Wednesday, February 29, 2012

Don't blame the UI design for your bad code

A couple of days ago I was in a meeting where one of the subjects was

 Why does this swing code suck?"
The code we had was messy, had logic spread all over the place and was a nightmare to maintain.

The answer from one of the developers actually responsible for creating this crappy code was

 The UI design changed during the development of the UI

To me this is a really bad excuse.

One of the first things I learned about UI programming is to always create a good model. If you have a good model, implementing the actual UI part should be a piece of cake. In this piece of code the model sucked. The developer explained that this was caused by the ever changing UI design. Have you never heard about refactoring? One of the key stones of agile development is to always do refactoring. If your model no longer matches the UI, then refactor it! Don't blame the changing requirements or design for your crappy code.

Sunday, February 26, 2012

Why I hate Maven

Yes, I admin that Maven has improved the development of Java programmers because the tons of dependencies each project brings.

So, why do I hate it so much? 

Thousands of network calls
One of the main reasons is because of the thousands of network calls to remote servers to

  • check versions
  • check md5
  • download pom files
  • download jar files
To keep the internal repositories up-to-date Maven has to check all the dependencies in the internal repository daily and each Maven user has to pay the latency cost of downloading a lot of files all the time. A workaround for this problem might be to install nexus or Jenkins on a server on the local network, but you still have the problem with latency on the internal network.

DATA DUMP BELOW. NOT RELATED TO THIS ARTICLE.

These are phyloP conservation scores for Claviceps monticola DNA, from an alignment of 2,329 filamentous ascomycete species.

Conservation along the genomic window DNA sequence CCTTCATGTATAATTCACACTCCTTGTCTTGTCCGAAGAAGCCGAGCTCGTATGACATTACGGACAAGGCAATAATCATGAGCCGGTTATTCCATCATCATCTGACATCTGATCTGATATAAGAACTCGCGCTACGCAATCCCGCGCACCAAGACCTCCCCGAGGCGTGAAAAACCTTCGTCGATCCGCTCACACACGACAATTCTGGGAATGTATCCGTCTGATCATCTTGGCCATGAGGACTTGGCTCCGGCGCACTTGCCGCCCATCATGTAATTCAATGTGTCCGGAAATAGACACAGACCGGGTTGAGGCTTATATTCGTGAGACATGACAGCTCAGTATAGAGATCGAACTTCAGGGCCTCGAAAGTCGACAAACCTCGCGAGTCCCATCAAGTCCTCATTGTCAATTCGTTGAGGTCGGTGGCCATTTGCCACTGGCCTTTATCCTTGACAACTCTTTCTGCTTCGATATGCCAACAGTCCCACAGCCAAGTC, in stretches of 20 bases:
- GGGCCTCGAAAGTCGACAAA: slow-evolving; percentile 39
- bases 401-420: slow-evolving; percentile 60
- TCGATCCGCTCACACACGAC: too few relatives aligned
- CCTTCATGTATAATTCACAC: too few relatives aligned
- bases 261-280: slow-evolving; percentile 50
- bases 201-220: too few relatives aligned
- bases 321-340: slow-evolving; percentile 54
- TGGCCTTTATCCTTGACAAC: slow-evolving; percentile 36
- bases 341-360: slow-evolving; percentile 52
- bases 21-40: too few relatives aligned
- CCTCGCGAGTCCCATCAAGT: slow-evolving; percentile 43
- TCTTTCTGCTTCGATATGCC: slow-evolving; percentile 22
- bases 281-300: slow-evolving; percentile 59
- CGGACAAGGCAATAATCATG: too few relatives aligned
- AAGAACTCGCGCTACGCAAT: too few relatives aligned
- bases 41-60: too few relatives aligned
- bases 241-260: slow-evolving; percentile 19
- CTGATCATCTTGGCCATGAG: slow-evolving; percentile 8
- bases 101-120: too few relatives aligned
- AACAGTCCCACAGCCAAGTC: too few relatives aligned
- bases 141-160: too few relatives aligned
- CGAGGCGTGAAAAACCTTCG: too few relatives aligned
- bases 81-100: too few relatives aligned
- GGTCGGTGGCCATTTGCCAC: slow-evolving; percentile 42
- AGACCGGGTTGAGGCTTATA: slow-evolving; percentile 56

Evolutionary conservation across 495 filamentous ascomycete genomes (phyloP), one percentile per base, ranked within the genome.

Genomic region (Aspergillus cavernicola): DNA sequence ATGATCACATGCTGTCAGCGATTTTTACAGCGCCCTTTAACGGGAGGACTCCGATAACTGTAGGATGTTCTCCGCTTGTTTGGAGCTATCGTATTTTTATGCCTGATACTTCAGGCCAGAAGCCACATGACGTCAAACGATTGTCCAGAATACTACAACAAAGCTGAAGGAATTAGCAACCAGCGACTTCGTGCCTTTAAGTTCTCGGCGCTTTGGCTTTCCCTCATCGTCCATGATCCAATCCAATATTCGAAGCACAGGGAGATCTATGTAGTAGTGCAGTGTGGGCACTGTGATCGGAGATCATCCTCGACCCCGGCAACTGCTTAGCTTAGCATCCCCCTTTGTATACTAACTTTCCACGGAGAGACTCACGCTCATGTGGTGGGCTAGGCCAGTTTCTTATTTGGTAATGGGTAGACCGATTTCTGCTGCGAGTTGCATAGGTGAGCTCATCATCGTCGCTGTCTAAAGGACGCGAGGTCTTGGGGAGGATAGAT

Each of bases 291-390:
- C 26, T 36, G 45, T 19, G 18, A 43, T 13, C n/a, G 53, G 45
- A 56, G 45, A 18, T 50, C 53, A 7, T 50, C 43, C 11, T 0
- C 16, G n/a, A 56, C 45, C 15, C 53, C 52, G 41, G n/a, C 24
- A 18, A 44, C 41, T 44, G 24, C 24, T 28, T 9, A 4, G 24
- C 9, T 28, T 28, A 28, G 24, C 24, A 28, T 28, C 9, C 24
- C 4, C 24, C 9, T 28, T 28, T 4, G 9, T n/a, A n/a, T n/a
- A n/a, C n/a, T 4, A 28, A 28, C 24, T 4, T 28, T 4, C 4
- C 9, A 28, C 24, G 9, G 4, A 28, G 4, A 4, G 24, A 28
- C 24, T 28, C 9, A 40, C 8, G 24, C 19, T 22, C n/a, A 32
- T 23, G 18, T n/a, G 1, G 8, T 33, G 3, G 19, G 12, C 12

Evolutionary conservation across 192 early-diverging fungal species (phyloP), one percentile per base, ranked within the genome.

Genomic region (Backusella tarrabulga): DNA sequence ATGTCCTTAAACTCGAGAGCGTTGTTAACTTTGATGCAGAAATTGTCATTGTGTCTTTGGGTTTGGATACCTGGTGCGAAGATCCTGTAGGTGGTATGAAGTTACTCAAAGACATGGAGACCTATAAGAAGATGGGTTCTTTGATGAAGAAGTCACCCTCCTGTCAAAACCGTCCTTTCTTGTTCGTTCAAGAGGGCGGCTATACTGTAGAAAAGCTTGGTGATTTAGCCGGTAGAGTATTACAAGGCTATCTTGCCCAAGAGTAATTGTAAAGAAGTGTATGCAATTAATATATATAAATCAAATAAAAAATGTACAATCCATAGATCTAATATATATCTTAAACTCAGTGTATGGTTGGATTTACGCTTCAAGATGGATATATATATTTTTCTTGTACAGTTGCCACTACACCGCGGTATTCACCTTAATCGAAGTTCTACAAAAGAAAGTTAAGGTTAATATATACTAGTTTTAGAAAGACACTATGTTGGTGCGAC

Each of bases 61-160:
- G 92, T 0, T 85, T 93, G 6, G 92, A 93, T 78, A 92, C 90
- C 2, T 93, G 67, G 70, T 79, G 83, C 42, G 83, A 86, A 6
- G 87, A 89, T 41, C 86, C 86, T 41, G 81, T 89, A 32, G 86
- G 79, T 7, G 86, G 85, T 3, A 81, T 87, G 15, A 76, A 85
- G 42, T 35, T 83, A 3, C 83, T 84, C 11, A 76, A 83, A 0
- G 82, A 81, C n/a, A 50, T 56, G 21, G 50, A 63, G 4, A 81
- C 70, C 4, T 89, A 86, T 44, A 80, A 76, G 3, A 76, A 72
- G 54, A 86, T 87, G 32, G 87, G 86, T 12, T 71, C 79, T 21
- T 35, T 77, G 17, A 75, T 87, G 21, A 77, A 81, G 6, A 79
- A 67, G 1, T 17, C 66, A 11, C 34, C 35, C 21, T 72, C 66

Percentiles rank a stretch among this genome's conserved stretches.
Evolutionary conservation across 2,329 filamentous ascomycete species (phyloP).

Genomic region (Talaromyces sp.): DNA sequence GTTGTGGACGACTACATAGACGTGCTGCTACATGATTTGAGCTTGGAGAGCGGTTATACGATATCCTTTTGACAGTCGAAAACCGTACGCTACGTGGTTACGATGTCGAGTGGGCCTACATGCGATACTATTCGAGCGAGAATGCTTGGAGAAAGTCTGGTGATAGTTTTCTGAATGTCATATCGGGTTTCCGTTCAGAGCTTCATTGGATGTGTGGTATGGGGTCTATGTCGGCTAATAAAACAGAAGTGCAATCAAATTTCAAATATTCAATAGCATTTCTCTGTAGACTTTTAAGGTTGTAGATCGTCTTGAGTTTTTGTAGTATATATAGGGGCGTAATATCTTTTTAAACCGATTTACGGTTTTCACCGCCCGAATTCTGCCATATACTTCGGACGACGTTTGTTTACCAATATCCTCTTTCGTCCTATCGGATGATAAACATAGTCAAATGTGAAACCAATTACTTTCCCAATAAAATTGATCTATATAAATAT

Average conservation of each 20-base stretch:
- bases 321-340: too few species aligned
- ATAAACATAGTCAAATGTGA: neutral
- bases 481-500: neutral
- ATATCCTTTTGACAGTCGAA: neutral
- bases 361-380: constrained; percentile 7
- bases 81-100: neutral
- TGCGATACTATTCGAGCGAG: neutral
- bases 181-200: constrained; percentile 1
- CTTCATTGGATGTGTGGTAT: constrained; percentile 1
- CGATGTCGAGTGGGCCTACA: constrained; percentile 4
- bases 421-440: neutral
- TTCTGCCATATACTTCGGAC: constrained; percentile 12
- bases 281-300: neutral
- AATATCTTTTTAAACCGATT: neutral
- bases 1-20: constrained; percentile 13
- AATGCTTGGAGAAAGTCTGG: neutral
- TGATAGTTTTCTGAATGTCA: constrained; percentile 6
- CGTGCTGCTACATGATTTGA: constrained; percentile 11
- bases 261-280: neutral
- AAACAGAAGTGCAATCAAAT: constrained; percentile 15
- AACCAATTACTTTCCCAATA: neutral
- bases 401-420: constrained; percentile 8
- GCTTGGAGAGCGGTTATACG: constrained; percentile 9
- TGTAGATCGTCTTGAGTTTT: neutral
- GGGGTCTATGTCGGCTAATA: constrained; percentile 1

A workaround for me is to do 'mvn clean install' each morning, then go and fetch coffee...

Simple tasks is hard
Simple tasks as creating an executable jar or building a new version of an application should be a piece of cake, but it isn't. All this can be done by using a lot of plugins, but the major problem with these plugins is the lack of documentation. 

You are forced into creating a bunch of Maven modules
Separating your code into different modules is good programming practice, but I don't like separating it because the build tool requires it. Creating a simple Maven project often requires you to create 4 or 5 maven modules and that's just to much.

Repeatable builds
Do I really trust Maven to give me repeatable builds? No. I do not trust that downloading dependencies from the internet will give me the same versions of the file each time. A better solution would be to fetch all dependencies from a revision control system.

Saturday, February 25, 2012

Don’t interrupt my colleague